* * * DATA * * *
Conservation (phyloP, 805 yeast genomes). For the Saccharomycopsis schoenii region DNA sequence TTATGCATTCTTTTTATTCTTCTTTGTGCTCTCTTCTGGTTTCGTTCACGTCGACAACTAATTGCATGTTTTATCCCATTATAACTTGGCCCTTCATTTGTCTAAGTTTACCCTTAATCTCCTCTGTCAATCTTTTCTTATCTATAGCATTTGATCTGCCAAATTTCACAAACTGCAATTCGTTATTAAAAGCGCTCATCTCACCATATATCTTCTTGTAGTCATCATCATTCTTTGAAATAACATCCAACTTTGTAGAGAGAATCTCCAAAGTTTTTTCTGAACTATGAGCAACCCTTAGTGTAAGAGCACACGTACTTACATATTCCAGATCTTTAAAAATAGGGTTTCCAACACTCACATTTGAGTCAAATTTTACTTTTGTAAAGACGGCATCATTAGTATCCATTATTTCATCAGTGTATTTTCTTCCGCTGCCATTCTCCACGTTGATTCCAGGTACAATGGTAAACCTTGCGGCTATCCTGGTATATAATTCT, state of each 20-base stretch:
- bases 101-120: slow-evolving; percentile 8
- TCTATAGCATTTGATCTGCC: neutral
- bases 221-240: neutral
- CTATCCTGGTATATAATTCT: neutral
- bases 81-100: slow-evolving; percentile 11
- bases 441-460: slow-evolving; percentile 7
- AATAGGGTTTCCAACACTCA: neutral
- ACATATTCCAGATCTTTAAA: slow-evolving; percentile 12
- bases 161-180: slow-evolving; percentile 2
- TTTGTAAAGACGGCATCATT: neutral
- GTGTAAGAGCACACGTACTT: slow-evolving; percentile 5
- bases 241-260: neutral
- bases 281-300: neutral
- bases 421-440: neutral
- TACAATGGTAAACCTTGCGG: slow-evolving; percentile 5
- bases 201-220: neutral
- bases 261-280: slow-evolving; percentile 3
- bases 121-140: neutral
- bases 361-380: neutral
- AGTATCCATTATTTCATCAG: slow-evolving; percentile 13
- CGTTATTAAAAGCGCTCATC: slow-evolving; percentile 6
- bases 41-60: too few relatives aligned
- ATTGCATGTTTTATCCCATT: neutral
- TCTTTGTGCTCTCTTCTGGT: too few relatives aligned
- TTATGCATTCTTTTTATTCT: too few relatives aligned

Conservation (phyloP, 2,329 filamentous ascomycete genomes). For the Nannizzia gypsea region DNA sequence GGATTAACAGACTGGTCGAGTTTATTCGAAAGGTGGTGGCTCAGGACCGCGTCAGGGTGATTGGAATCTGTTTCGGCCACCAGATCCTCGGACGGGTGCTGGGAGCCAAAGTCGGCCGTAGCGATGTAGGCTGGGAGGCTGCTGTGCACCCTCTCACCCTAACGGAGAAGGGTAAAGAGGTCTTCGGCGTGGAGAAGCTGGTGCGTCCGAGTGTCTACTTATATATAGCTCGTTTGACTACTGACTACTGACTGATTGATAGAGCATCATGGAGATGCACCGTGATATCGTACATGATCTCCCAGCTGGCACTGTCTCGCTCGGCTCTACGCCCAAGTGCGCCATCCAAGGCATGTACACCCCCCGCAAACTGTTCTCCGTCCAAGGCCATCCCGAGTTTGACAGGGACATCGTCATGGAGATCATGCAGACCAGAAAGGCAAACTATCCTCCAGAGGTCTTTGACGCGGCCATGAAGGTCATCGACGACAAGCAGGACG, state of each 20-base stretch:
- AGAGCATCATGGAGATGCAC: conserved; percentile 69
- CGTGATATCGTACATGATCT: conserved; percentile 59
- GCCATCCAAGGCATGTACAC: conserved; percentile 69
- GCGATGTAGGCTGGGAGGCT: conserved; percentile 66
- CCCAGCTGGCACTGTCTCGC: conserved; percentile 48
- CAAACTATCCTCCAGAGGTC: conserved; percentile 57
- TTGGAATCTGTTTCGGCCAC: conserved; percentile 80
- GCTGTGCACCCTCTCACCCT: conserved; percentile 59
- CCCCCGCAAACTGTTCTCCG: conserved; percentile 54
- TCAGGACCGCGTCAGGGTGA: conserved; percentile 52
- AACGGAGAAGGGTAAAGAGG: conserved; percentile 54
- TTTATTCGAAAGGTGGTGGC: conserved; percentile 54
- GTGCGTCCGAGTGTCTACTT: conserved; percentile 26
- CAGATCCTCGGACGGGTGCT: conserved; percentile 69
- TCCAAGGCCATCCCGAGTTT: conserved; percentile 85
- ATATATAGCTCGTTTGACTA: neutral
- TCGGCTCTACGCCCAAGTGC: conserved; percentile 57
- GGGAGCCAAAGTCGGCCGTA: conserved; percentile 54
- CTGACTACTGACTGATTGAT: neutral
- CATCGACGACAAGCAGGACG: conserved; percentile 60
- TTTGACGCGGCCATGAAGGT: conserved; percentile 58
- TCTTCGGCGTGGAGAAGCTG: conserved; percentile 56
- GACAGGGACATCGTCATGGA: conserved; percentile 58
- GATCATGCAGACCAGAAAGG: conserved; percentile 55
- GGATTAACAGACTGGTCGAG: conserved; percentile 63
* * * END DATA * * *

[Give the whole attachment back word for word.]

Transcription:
Conservation (phyloP, 805 yeast genomes). For the Saccharomycopsis schoenii region DNA sequence TTATGCATTCTTTTTATTCTTCTTTGTGCTCTCTTCTGGTTTCGTTCACGTCGACAACTAATTGCATGTTTTATCCCATTATAACTTGGCCCTTCATTTGTCTAAGTTTACCCTTAATCTCCTCTGTCAATCTTTTCTTATCTATAGCATTTGATCTGCCAAATTTCACAAACTGCAATTCGTTATTAAAAGCGCTCATCTCACCATATATCTTCTTGTAGTCATCATCATTCTTTGAAATAACATCCAACTTTGTAGAGAGAATCTCCAAAGTTTTTTCTGAACTATGAGCAACCCTTAGTGTAAGAGCACACGTACTTACATATTCCAGATCTTTAAAAATAGGGTTTCCAACACTCACATTTGAGTCAAATTTTACTTTTGTAAAGACGGCATCATTAGTATCCATTATTTCATCAGTGTATTTTCTTCCGCTGCCATTCTCCACGTTGATTCCAGGTACAATGGTAAACCTTGCGGCTATCCTGGTATATAATTCT, state of each 20-base stretch:
- bases 101-120: slow-evolving; percentile 8
- TCTATAGCATTTGATCTGCC: neutral
- bases 221-240: neutral
- CTATCCTGGTATATAATTCT: neutral
- bases 81-100: slow-evolving; percentile 11
- bases 441-460: slow-evolving; percentile 7
- AATAGGGTTTCCAACACTCA: neutral
- ACATATTCCAGATCTTTAAA: slow-evolving; percentile 12
- bases 161-180: slow-evolving; percentile 2
- TTTGTAAAGACGGCATCATT: neutral
- GTGTAAGAGCACACGTACTT: slow-evolving; percentile 5
- bases 241-260: neutral
- bases 281-300: neutral
- bases 421-440: neutral
- TACAATGGTAAACCTTGCGG: slow-evolving; percentile 5
- bases 201-220: neutral
- bases 261-280: slow-evolving; percentile 3
- bases 121-140: neutral
- bases 361-380: neutral
- AGTATCCATTATTTCATCAG: slow-evolving; percentile 13
- CGTTATTAAAAGCGCTCATC: slow-evolving; percentile 6
- bases 41-60: too few relatives aligned
- ATTGCATGTTTTATCCCATT: neutral
- TCTTTGTGCTCTCTTCTGGT: too few relatives aligned
- TTATGCATTCTTTTTATTCT: too few relatives aligned

Conservation (phyloP, 2,329 filamentous ascomycete genomes). For the Nannizzia gypsea region DNA sequence GGATTAACAGACTGGTCGAGTTTATTCGAAAGGTGGTGGCTCAGGACCGCGTCAGGGTGATTGGAATCTGTTTCGGCCACCAGATCCTCGGACGGGTGCTGGGAGCCAAAGTCGGCCGTAGCGATGTAGGCTGGGAGGCTGCTGTGCACCCTCTCACCCTAACGGAGAAGGGTAAAGAGGTCTTCGGCGTGGAGAAGCTGGTGCGTCCGAGTGTCTACTTATATATAGCTCGTTTGACTACTGACTACTGACTGATTGATAGAGCATCATGGAGATGCACCGTGATATCGTACATGATCTCCCAGCTGGCACTGTCTCGCTCGGCTCTACGCCCAAGTGCGCCATCCAAGGCATGTACACCCCCCGCAAACTGTTCTCCGTCCAAGGCCATCCCGAGTTTGACAGGGACATCGTCATGGAGATCATGCAGACCAGAAAGGCAAACTATCCTCCAGAGGTCTTTGACGCGGCCATGAAGGTCATCGACGACAAGCAGGACG, state of each 20-base stretch:
- AGAGCATCATGGAGATGCAC: conserved; percentile 69
- CGTGATATCGTACATGATCT: conserved; percentile 59
- GCCATCCAAGGCATGTACAC: conserved; percentile 69
- GCGATGTAGGCTGGGAGGCT: conserved; percentile 66
- CCCAGCTGGCACTGTCTCGC: conserved; percentile 48
- CAAACTATCCTCCAGAGGTC: conserved; percentile 57
- TTGGAATCTGTTTCGGCCAC: conserved; percentile 80
- GCTGTGCACCCTCTCACCCT: conserved; percentile 59
- CCCCCGCAAACTGTTCTCCG: conserved; percentile 54
- TCAGGACCGCGTCAGGGTGA: conserved; percentile 52
- AACGGAGAAGGGTAAAGAGG: conserved; percentile 54
- TTTATTCGAAAGGTGGTGGC: conserved; percentile 54
- GTGCGTCCGAGTGTCTACTT: conserved; percentile 26
- CAGATCCTCGGACGGGTGCT: conserved; percentile 69
- TCCAAGGCCATCCCGAGTTT: conserved; percentile 85
- ATATATAGCTCGTTTGACTA: neutral
- TCGGCTCTACGCCCAAGTGC: conserved; percentile 57
- GGGAGCCAAAGTCGGCCGTA: conserved; percentile 54
- CTGACTACTGACTGATTGAT: neutral
- CATCGACGACAAGCAGGACG: conserved; percentile 60
- TTTGACGCGGCCATGAAGGT: conserved; percentile 58
- TCTTCGGCGTGGAGAAGCTG: conserved; percentile 56
- GACAGGGACATCGTCATGGA: conserved; percentile 58
- GATCATGCAGACCAGAAAGG: conserved; percentile 55
- GGATTAACAGACTGGTCGAG: conserved; percentile 63